May 16, 2013

W.H. Auden’s “lost” journal recovered, 75 years later


One of three known journals written by W.H. Auden has been recovered nearly 75 years after it was written. This journal dates between August and November 1939. Auden died in 1973 at 66, and this sheds new light on an important year in the life of the poet, from the outbreak of World War II to the writing of “September 1, 1939.”

It also includes the period of time following the “eleven happiest weeks of my life”—the honeymoon period of his relationship with poet Chester Kallman, whom he refers to as “C.”

John Sutherland, author and academic, said to The Australian, “The interest will centre on the hazy area of Auden’s relationship with Chester and what seems, in terms of sex, to have been the happiest two years of his life.”

The recovered journal sheds light on an important period in history, and gives us a glimpse of Auden’s humor:

At 32 I suppose I shall not change physically very much for some time except in weight, which is now 154lb. I am happy, but in debt… I have no job. My visa is out of order. There may be a war. But I have an epithalamion (a poem to celebrate a marriage) to write and cannot worry much.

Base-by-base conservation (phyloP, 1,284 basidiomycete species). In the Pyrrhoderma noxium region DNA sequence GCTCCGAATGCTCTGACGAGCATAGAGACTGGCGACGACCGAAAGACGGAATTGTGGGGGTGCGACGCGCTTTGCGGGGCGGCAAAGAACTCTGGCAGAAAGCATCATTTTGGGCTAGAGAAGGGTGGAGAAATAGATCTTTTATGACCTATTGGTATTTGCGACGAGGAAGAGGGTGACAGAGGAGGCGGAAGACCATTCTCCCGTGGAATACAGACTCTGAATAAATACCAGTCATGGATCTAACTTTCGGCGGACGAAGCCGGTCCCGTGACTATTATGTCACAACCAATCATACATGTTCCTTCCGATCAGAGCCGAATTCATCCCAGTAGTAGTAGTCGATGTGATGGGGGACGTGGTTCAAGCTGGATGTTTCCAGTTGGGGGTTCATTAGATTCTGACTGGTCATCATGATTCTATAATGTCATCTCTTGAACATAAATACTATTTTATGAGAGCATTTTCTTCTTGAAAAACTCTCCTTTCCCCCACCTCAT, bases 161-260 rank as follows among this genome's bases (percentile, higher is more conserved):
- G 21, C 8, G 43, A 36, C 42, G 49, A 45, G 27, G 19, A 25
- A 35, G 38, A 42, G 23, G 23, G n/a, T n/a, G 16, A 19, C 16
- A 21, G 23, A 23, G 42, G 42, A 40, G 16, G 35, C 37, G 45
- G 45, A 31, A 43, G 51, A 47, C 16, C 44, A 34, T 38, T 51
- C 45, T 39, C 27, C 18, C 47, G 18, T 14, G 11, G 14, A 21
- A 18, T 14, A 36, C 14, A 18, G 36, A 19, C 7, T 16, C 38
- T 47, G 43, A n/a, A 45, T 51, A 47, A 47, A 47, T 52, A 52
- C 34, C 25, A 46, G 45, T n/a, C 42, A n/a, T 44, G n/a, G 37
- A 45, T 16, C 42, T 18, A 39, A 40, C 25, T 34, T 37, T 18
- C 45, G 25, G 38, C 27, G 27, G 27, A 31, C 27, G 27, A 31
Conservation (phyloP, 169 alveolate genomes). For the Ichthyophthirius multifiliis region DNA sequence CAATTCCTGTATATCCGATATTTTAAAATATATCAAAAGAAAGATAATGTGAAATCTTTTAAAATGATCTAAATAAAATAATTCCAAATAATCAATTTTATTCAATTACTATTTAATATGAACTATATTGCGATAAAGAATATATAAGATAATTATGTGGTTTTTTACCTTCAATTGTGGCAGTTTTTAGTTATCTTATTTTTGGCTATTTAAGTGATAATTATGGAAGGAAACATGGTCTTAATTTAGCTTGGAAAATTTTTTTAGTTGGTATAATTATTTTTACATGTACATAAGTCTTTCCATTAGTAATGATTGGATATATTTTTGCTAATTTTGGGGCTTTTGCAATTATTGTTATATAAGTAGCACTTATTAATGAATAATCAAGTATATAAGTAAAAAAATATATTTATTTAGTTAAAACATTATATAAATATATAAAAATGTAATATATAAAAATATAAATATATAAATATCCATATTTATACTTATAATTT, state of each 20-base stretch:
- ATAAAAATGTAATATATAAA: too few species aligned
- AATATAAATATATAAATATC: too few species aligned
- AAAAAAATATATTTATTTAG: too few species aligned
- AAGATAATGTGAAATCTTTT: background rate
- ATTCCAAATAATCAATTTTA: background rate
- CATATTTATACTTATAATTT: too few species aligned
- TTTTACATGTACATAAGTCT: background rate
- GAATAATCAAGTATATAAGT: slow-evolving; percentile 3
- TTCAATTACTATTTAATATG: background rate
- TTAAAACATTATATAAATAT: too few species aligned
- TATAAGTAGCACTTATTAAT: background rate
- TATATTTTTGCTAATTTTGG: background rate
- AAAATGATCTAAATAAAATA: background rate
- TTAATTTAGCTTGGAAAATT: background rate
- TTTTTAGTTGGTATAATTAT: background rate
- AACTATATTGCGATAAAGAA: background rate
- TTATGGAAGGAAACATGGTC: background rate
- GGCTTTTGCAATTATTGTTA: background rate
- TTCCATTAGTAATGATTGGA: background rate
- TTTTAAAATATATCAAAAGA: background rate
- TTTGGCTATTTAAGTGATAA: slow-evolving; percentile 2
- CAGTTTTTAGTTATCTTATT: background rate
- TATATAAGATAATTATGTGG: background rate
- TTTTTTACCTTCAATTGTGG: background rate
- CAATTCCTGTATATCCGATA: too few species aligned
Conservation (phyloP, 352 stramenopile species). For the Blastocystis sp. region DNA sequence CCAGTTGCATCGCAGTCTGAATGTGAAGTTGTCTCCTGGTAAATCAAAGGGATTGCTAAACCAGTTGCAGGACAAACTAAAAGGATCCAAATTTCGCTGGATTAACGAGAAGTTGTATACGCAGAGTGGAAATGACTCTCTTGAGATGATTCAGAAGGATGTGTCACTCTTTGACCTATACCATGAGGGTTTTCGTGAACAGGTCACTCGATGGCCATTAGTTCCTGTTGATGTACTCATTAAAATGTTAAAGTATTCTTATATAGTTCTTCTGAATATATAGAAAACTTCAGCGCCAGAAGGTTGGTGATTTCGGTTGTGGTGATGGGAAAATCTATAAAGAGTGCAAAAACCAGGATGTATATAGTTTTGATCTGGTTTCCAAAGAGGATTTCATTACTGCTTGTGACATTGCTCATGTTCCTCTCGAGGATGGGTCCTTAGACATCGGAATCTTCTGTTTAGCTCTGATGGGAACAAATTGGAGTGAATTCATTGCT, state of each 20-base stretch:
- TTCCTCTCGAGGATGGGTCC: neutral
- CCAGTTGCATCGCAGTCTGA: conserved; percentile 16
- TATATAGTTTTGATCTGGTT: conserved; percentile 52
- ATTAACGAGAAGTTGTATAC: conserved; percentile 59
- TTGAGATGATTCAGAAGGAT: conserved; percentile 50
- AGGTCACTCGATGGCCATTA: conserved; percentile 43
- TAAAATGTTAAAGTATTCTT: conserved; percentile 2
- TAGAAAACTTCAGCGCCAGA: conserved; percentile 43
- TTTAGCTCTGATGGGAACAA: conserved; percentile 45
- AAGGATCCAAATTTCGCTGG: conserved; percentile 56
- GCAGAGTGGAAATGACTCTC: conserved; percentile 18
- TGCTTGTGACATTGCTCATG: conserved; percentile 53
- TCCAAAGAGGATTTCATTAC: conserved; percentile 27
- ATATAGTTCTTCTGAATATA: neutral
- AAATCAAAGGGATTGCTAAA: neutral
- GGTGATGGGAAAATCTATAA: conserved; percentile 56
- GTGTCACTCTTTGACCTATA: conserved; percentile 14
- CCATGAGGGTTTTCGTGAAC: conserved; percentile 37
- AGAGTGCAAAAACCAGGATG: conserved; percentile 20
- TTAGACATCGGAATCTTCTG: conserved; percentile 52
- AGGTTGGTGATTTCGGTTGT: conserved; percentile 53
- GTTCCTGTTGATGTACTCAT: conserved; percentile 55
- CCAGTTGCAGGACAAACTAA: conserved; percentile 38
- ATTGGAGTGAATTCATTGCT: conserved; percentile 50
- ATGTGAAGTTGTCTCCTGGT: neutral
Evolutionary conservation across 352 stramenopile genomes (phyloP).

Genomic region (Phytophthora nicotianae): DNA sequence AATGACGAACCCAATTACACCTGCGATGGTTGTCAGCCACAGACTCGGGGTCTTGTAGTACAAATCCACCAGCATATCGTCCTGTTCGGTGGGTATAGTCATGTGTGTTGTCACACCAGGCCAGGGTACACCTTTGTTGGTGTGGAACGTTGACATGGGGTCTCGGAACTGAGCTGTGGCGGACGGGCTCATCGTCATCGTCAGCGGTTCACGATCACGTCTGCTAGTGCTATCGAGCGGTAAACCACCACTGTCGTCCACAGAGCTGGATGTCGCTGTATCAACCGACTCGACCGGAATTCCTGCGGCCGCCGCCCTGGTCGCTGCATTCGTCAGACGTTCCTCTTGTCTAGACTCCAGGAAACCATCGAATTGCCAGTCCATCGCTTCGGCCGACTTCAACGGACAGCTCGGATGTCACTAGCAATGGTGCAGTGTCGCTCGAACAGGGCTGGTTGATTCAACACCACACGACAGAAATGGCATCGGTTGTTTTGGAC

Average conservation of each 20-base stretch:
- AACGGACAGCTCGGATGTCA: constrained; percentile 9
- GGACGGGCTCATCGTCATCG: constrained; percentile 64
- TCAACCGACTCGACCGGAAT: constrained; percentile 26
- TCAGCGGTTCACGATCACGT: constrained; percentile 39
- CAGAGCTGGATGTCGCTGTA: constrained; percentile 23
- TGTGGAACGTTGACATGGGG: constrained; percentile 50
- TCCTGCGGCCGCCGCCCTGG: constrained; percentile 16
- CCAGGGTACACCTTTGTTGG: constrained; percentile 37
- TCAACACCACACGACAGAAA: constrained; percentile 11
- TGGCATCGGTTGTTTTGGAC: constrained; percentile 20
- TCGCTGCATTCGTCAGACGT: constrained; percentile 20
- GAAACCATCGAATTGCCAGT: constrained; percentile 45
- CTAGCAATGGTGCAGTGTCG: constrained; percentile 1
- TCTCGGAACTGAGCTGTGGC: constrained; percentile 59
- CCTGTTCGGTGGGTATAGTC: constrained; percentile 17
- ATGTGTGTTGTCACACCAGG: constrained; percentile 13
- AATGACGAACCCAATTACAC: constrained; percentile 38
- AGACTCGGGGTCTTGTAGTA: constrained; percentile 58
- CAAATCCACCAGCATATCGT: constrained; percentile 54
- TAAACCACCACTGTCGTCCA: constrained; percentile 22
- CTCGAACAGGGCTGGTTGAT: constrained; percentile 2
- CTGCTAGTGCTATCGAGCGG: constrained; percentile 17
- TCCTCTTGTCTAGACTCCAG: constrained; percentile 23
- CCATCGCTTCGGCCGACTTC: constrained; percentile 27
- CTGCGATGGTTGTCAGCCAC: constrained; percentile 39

Edward Mendelson, the literary executor of Auden’s estate and an English professor at Columbia University, said in an interview with The Independent, “The journal gives a personal sense that we don’t really have elsewhere of Auden in this hugely important era.”

The ninety-six page notebook will be auctioned next month at Christie’s at an estimated value between £40,000 and £60,000. The auction house’s catalog describes it as the “most significant Auden manuscript to have been offered at auction.”

Auden gave the journal to his friend George Davis, a novelist and magazine writer, but all trace of it disappeared shortly after until recently.

Though there are many details about his relationship, it’s somewhat surprising that he didn’t include more reflections upon his religion.

Mendelson said in an interview with The Australian, “Any manuscript by Auden is exciting to have and I was delighted to see him talking personally about his beliefs and feelings, which are presented in a more abstract way in his poems.

“But I was a little disappointed. Auden was going through a great religious crisis at the time. He talked much about this in his letters, so what surprises me is that it doesn’t show up in the journal.”

Regardless, entries like this one, which appears to relate to Auden’s “September 1 1939,” make the discovery a valuable addition to Auden’s legacy:

Woke with a headache after a night of bad dreams in which C [Kallman] was unfaithful. Paper reports German attack on Poland. Now I sit looking out over the river. Such a beautiful evening and in an hour, they say, England will be at war.

Kirsten Reach was an editor at Melville House.